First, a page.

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In Coriolanus, Shakespeare brings us to a Rome in a time of transitional government, leadership, citizenship. Patrician Menenius tries to calm a mutiny among the Roman plebeians over the way they feel they have been treated by the nobles. His friend, the great war hero, Caius Martius Coriolanus agrees to run for counsel. However, Coriolanus treats the plebeians with contempt, giving tribunes Sicinius and Brutus the ability to destroy Coriolanus’ governing hopes, to destroy his reputation in Rome.

Join us for a conversation on leadership, citizenship, military prowess, and running for elected office. Can Shakespeare still teach us about leadership?

Host Jeffery A. Jenkins (@jaj7d) is joined by guests Carla Della Gatta (@CarlaDellaGatta ), Lisa Schweitzer (@drschweitzer), and Donnajean Ward (@DonnajeanWard).


To listen to the Bedrosian Book Club discussion of Coriolanus click the arrow in the player on this post. Or you can download it and subscribe through ApplePodcasts, Soundcloud, Google Play, Stitcher or your favorite podcasting app!

Links & further immersion:

Barbara Adams Mowet, In Memorium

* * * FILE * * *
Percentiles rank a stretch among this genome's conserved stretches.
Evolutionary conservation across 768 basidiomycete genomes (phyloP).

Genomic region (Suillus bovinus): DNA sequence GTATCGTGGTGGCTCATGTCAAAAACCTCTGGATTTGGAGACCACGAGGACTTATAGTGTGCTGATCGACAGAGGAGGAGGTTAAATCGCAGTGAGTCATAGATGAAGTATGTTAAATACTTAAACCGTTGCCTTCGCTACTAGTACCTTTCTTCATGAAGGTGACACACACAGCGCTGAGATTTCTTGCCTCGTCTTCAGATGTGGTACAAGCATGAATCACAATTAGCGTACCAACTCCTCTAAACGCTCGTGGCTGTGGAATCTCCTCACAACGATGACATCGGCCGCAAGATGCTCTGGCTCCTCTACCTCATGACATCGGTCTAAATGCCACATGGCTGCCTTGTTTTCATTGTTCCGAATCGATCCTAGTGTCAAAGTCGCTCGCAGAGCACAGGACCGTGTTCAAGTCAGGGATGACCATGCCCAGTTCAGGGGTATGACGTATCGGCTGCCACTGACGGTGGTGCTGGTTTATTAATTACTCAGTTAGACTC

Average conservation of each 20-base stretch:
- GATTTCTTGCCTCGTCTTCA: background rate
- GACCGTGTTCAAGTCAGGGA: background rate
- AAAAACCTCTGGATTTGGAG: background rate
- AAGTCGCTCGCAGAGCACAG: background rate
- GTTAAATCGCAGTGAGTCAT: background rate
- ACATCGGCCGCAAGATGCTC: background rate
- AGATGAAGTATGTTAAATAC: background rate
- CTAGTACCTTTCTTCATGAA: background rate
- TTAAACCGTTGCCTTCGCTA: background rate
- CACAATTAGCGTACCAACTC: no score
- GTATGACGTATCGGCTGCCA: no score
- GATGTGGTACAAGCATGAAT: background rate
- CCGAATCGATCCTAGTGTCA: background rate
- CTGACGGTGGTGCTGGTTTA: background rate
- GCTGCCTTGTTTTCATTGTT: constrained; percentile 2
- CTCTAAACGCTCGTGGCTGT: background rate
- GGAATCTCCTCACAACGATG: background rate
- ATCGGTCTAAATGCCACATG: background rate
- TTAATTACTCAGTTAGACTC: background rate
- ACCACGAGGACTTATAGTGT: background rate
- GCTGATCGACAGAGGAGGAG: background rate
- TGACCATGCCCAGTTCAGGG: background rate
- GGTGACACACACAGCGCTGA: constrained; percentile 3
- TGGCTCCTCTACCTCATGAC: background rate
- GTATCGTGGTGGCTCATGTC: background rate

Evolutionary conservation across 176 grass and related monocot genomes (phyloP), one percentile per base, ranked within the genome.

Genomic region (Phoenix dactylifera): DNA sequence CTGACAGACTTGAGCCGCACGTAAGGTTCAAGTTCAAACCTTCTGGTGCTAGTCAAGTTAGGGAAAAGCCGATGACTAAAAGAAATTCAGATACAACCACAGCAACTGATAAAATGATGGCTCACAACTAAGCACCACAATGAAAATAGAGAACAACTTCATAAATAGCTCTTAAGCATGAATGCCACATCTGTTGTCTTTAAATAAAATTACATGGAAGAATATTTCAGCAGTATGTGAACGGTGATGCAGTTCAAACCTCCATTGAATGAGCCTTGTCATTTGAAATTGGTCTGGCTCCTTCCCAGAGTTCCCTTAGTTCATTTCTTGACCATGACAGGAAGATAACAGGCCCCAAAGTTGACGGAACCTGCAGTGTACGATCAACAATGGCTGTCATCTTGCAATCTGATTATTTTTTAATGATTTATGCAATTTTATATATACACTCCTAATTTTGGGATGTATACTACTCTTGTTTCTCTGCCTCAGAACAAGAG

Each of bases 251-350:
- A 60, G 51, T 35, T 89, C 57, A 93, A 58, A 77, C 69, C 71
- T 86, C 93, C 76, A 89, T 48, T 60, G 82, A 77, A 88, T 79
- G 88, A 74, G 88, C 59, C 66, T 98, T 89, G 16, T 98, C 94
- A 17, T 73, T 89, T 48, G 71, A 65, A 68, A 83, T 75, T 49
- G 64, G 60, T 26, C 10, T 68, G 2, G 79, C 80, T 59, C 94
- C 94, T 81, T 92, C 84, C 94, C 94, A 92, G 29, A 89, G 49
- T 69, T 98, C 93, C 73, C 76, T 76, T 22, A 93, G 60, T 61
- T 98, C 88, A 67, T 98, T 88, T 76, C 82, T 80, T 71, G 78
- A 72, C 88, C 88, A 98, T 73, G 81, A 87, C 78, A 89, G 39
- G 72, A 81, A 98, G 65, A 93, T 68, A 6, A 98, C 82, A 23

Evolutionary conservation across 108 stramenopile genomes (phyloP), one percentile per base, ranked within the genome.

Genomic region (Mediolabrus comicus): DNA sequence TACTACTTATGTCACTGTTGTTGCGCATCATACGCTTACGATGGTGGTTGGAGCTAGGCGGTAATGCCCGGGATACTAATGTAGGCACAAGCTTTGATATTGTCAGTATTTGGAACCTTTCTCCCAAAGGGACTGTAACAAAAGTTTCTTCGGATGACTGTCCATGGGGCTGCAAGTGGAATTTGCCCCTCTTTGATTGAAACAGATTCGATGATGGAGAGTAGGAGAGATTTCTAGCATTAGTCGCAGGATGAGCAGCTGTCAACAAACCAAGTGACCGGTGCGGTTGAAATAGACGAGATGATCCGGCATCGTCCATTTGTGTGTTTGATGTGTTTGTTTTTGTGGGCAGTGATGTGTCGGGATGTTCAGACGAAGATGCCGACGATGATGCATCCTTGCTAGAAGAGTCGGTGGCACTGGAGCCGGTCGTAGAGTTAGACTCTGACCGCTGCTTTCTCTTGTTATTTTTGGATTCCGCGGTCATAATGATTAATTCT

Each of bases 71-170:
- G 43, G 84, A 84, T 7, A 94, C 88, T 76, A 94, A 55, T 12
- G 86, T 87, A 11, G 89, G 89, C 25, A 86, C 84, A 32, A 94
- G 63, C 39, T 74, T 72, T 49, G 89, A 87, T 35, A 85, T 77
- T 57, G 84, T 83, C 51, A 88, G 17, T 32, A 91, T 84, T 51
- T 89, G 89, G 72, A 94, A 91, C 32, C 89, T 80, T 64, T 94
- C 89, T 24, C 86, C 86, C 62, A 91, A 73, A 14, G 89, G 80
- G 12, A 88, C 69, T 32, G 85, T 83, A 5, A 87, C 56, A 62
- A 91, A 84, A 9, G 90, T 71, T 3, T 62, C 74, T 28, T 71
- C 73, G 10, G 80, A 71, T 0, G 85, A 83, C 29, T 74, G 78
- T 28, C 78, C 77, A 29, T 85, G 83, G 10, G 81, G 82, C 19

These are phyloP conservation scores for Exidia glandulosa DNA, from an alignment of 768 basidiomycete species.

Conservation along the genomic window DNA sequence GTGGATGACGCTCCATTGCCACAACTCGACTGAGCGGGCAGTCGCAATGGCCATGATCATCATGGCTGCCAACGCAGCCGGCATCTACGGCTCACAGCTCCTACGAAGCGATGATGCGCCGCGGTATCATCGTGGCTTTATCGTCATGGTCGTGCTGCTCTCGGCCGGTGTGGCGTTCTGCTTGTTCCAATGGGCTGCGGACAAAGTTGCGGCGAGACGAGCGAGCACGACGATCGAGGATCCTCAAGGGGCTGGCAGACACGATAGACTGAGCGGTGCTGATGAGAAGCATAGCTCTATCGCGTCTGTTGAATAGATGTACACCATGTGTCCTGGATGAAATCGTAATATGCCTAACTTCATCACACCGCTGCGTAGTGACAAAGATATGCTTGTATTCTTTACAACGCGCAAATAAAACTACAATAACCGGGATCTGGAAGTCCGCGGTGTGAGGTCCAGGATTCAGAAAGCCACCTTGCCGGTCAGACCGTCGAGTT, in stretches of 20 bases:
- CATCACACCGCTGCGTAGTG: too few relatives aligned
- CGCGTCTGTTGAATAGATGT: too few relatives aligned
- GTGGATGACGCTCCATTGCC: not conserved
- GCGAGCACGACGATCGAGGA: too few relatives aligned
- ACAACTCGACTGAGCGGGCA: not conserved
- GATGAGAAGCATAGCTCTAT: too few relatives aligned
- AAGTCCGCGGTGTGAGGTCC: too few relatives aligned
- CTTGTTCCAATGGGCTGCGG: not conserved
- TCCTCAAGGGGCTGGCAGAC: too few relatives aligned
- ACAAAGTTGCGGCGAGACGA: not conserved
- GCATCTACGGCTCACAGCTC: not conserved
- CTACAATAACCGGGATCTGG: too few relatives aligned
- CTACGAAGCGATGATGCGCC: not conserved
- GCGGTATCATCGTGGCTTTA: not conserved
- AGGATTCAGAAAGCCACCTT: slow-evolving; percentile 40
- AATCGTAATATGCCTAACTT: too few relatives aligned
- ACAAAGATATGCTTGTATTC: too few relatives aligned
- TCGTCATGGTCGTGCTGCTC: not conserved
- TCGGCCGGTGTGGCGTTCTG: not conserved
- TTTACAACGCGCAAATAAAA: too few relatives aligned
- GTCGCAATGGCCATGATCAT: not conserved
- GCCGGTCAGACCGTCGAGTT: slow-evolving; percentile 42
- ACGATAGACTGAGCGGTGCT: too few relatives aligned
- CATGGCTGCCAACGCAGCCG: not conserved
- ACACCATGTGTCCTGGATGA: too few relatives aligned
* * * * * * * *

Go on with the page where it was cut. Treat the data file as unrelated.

co-editor of the Folger Shakespeare Library Editions

Heather James
Peter Principle
Cato the Edler


Next Month …

Grann, documents the story of the Osage being forced to relocate to a region which later was discovered to be rich in oil. Learn how the U.S. and local governmental agencies and individuals took advantage by manipulating the “laws,” creating polices, and murder to control both the Osage and the wealth created by the oil discovery. We learn about the local investigation and how the newly formed FBI took over the investigation.
Read along with us! Let us know what you think of the book & our podcasts on Facebook or Twitter.

This podcast was produced by Aubrey Hicks and Jonathan Schwartz, recorded and mixed by The Brothers Hedden, Ryan and Corey Hedden.

Bedrosian Center